We organised five events under the project in the five partner towns. We tried to address the issue in a varied manner, but we also organised classic discussions and workshops. On one occasion, we discussed the advantages and disadvantages of being small. When we listened to each other’s arguments, we found connections of which one country or the other had not even thought before. We also tried new methods to encourage more active participation. In Kőszeg, for example, the participants formed teams to express their views on issues concerning Euroscepticism. It was very informative to see how many people thought that there would be more countries leaving the EU and how many thought that there wouldn’t; or the number of those who thought that their countries got more from the EU than they gave to the community.

What was the programme of the event in Kőszeg?

On the one hand, our programme focused on the future of Europe and the criticisms concerning the EU; on the other hand, on the locally as well as globally challenging issues of water management.

At the event held in Kőszeg, both our Mayor and Dr. György Schöpflin, Hungarian Member of the European Parliament gave a speech. We also organised a number of exciting workshops focusing on Euroscepticism and we conducted a questionnaire survey.

The greatest role was given to issues concerning water footprint; for example, we used short stories for a start to find solutions to actual, common problems. One of the questions was that if the EU stops using plastic bags, whether it is a good solution to waste a lot of clean water to wash the bins instead. We also prepared an awareness raising test. Everyone was shocked to learn that making one cup of coffee takes a tubful of water.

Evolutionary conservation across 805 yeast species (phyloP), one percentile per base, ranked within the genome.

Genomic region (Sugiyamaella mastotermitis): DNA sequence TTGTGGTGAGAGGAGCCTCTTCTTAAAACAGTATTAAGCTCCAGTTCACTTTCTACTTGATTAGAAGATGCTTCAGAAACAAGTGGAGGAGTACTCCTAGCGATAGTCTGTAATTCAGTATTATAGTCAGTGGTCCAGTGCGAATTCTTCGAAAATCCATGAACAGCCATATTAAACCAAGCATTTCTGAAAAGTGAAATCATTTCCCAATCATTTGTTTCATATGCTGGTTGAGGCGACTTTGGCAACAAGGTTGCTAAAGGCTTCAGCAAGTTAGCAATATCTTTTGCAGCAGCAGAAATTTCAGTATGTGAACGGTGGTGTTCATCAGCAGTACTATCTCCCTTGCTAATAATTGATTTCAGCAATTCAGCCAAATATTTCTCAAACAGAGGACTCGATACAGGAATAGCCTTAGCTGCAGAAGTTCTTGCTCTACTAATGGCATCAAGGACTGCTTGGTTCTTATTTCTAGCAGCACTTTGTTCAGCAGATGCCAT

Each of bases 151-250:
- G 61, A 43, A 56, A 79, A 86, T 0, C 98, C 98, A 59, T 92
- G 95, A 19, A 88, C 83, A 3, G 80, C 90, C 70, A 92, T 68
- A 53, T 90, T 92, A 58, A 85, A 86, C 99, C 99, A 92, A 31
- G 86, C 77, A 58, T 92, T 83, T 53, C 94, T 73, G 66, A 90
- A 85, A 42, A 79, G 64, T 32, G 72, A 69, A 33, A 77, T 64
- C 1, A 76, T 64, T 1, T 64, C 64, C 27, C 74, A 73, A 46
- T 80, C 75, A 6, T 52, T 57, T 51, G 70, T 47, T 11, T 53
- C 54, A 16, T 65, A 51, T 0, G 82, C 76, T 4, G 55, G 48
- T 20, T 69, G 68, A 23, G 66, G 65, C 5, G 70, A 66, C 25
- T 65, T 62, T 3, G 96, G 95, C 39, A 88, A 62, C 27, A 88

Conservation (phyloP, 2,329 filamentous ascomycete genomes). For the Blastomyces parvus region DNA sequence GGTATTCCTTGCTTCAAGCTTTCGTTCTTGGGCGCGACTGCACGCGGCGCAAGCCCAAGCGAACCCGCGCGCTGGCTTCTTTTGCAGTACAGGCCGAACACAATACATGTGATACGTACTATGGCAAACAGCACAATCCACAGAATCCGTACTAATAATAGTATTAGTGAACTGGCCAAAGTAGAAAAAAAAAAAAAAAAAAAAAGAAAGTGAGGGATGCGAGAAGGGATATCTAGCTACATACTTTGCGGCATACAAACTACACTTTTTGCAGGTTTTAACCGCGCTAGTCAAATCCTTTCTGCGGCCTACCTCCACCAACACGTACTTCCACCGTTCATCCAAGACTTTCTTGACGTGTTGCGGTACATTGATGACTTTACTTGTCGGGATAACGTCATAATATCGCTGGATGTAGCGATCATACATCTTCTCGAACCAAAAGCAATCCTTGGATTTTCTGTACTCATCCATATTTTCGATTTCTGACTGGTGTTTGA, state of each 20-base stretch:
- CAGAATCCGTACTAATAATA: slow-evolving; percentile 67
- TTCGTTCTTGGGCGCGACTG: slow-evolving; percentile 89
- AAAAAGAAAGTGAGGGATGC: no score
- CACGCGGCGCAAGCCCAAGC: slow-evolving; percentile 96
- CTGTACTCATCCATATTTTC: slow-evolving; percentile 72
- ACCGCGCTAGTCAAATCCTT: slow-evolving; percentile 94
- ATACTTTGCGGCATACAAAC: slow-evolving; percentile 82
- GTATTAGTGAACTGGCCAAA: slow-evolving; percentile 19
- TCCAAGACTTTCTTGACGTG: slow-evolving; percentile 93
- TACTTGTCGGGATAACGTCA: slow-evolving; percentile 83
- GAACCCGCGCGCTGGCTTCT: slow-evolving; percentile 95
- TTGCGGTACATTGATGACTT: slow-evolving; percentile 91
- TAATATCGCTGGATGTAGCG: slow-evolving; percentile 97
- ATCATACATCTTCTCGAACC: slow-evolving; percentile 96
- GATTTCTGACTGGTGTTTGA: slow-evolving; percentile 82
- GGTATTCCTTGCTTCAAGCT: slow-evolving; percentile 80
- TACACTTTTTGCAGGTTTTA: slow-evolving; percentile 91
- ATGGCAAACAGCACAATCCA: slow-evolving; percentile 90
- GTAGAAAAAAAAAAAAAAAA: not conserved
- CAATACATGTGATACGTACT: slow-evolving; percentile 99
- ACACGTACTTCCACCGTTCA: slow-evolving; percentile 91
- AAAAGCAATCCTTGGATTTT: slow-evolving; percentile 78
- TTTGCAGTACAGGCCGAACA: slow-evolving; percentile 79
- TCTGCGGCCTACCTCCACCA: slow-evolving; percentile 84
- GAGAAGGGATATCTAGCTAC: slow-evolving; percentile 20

The programme lasted for more days, so we had the chance to visit the springs in the Kőszeg hills and meanwhile to talk about the benefits of the EU, as well as about protecting the cleanliness of our waters. The town celebrated ‘Orsolya’ (Ursula) day during the event, where we also set up the international booth of EULOCAL. Our partners brought us tasters of their own dishes, which attracted a lot of visitors and allowed us to discuss our topics with the citizens of the town and distribute leaflets with more information.

How many people can you address this way?

Sixty participants attended the events from the first minute to the last but there were others, of course, such as secondary school and university students, who only joined certain parts of the programme. We reached even more people indirectly; for example, we announced our water-themed drawing competition in every secondary school in Kőszeg, and our booth was also visited by crowds on Orsolya day.

We were particularly pleased to see that a lot of young people joined the project because it’s basically about their future. I found that the cooperation between generations went smoothly. Young people are interested in issues of global or European scale, they are receptive to new knowledge, and sometimes they have incredibly good ideas.

What do you consider the main achievement of EULOCAL?

We gained a lot of new knowledge and due to the Douzelage association, we could share it with even more people in all the 28 Member States. We are also proud that the ecological issues may motivate participants to take concrete steps. We learnt a lot, for example, about the protection of bees, and from now on, if not necessary, we won’t mow the lawn in our gardens to protect their natural habitat. This might seem a tiny thing but it matters. To use a motto we borrowed from Mother Teresa, “We ourselves feel that what we are doing is just a drop in the ocean. But the ocean would be less because of that missing drop.”


Last modified: 17-04-2019